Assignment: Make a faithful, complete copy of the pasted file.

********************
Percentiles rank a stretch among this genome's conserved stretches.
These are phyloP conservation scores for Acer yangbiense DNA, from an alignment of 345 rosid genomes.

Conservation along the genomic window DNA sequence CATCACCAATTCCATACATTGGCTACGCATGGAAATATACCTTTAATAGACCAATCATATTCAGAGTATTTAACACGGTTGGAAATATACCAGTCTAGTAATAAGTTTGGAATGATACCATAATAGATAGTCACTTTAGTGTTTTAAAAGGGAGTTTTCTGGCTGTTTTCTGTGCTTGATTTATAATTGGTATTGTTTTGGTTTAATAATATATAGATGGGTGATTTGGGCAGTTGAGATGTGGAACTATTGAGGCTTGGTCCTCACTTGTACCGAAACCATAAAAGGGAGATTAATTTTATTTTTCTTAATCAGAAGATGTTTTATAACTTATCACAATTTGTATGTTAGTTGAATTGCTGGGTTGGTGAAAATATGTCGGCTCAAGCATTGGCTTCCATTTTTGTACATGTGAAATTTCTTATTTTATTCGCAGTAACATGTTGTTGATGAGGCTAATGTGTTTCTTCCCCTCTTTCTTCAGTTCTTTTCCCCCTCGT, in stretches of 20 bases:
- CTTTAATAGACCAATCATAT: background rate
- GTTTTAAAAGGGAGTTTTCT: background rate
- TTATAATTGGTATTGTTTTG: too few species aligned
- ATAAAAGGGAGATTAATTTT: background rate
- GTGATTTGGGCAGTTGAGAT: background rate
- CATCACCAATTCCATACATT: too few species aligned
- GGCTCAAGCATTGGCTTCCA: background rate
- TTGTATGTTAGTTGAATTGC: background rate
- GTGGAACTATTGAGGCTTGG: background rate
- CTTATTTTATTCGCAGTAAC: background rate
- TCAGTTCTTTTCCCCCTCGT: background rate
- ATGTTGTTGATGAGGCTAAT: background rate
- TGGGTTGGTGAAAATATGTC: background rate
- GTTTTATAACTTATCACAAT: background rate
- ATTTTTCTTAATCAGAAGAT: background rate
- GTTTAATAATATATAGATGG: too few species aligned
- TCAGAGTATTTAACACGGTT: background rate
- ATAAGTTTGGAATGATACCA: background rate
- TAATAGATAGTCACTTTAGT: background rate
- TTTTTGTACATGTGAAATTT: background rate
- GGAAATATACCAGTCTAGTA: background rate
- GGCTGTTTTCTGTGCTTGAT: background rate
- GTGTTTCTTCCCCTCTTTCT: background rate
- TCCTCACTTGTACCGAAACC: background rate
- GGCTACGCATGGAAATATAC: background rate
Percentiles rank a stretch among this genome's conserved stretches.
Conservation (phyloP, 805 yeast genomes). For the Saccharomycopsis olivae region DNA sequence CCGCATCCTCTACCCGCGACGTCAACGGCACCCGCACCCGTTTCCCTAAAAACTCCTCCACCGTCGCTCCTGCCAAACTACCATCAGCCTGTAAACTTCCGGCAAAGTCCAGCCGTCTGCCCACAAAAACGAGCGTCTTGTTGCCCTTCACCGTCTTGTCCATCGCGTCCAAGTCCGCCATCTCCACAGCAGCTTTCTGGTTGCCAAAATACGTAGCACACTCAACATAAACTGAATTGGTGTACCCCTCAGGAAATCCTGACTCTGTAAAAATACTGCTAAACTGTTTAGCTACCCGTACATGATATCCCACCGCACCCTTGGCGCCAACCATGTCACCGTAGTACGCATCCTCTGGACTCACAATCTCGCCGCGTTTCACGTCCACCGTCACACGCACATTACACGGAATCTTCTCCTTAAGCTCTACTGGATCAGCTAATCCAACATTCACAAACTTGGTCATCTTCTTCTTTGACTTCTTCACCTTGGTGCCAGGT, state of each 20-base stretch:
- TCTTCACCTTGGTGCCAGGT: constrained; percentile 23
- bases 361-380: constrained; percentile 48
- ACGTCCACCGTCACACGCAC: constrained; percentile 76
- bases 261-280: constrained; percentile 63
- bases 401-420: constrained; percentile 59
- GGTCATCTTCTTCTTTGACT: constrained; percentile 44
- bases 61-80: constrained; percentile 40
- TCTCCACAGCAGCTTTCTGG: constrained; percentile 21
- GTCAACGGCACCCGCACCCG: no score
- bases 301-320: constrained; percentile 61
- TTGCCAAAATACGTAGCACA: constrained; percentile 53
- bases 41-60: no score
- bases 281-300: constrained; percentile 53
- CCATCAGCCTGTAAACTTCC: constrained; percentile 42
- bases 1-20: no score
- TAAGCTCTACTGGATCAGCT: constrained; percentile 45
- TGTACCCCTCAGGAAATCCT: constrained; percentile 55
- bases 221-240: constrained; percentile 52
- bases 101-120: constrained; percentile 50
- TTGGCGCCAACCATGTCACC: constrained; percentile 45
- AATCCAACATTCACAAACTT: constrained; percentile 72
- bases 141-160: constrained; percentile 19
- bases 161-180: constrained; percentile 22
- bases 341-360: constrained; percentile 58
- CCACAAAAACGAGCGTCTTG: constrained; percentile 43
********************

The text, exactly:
Percentiles rank a stretch among this genome's conserved stretches.
These are phyloP conservation scores for Acer yangbiense DNA, from an alignment of 345 rosid genomes.

Conservation along the genomic window DNA sequence CATCACCAATTCCATACATTGGCTACGCATGGAAATATACCTTTAATAGACCAATCATATTCAGAGTATTTAACACGGTTGGAAATATACCAGTCTAGTAATAAGTTTGGAATGATACCATAATAGATAGTCACTTTAGTGTTTTAAAAGGGAGTTTTCTGGCTGTTTTCTGTGCTTGATTTATAATTGGTATTGTTTTGGTTTAATAATATATAGATGGGTGATTTGGGCAGTTGAGATGTGGAACTATTGAGGCTTGGTCCTCACTTGTACCGAAACCATAAAAGGGAGATTAATTTTATTTTTCTTAATCAGAAGATGTTTTATAACTTATCACAATTTGTATGTTAGTTGAATTGCTGGGTTGGTGAAAATATGTCGGCTCAAGCATTGGCTTCCATTTTTGTACATGTGAAATTTCTTATTTTATTCGCAGTAACATGTTGTTGATGAGGCTAATGTGTTTCTTCCCCTCTTTCTTCAGTTCTTTTCCCCCTCGT, in stretches of 20 bases:
- CTTTAATAGACCAATCATAT: background rate
- GTTTTAAAAGGGAGTTTTCT: background rate
- TTATAATTGGTATTGTTTTG: too few species aligned
- ATAAAAGGGAGATTAATTTT: background rate
- GTGATTTGGGCAGTTGAGAT: background rate
- CATCACCAATTCCATACATT: too few species aligned
- GGCTCAAGCATTGGCTTCCA: background rate
- TTGTATGTTAGTTGAATTGC: background rate
- GTGGAACTATTGAGGCTTGG: background rate
- CTTATTTTATTCGCAGTAAC: background rate
- TCAGTTCTTTTCCCCCTCGT: background rate
- ATGTTGTTGATGAGGCTAAT: background rate
- TGGGTTGGTGAAAATATGTC: background rate
- GTTTTATAACTTATCACAAT: background rate
- ATTTTTCTTAATCAGAAGAT: background rate
- GTTTAATAATATATAGATGG: too few species aligned
- TCAGAGTATTTAACACGGTT: background rate
- ATAAGTTTGGAATGATACCA: background rate
- TAATAGATAGTCACTTTAGT: background rate
- TTTTTGTACATGTGAAATTT: background rate
- GGAAATATACCAGTCTAGTA: background rate
- GGCTGTTTTCTGTGCTTGAT: background rate
- GTGTTTCTTCCCCTCTTTCT: background rate
- TCCTCACTTGTACCGAAACC: background rate
- GGCTACGCATGGAAATATAC: background rate
Percentiles rank a stretch among this genome's conserved stretches.
Conservation (phyloP, 805 yeast genomes). For the Saccharomycopsis olivae region DNA sequence CCGCATCCTCTACCCGCGACGTCAACGGCACCCGCACCCGTTTCCCTAAAAACTCCTCCACCGTCGCTCCTGCCAAACTACCATCAGCCTGTAAACTTCCGGCAAAGTCCAGCCGTCTGCCCACAAAAACGAGCGTCTTGTTGCCCTTCACCGTCTTGTCCATCGCGTCCAAGTCCGCCATCTCCACAGCAGCTTTCTGGTTGCCAAAATACGTAGCACACTCAACATAAACTGAATTGGTGTACCCCTCAGGAAATCCTGACTCTGTAAAAATACTGCTAAACTGTTTAGCTACCCGTACATGATATCCCACCGCACCCTTGGCGCCAACCATGTCACCGTAGTACGCATCCTCTGGACTCACAATCTCGCCGCGTTTCACGTCCACCGTCACACGCACATTACACGGAATCTTCTCCTTAAGCTCTACTGGATCAGCTAATCCAACATTCACAAACTTGGTCATCTTCTTCTTTGACTTCTTCACCTTGGTGCCAGGT, state of each 20-base stretch:
- TCTTCACCTTGGTGCCAGGT: constrained; percentile 23
- bases 361-380: constrained; percentile 48
- ACGTCCACCGTCACACGCAC: constrained; percentile 76
- bases 261-280: constrained; percentile 63
- bases 401-420: constrained; percentile 59
- GGTCATCTTCTTCTTTGACT: constrained; percentile 44
- bases 61-80: constrained; percentile 40
- TCTCCACAGCAGCTTTCTGG: constrained; percentile 21
- GTCAACGGCACCCGCACCCG: no score
- bases 301-320: constrained; percentile 61
- TTGCCAAAATACGTAGCACA: constrained; percentile 53
- bases 41-60: no score
- bases 281-300: constrained; percentile 53
- CCATCAGCCTGTAAACTTCC: constrained; percentile 42
- bases 1-20: no score
- TAAGCTCTACTGGATCAGCT: constrained; percentile 45
- TGTACCCCTCAGGAAATCCT: constrained; percentile 55
- bases 221-240: constrained; percentile 52
- bases 101-120: constrained; percentile 50
- TTGGCGCCAACCATGTCACC: constrained; percentile 45
- AATCCAACATTCACAAACTT: constrained; percentile 72
- bases 141-160: constrained; percentile 19
- bases 161-180: constrained; percentile 22
- bases 341-360: constrained; percentile 58
- CCACAAAAACGAGCGTCTTG: constrained; percentile 43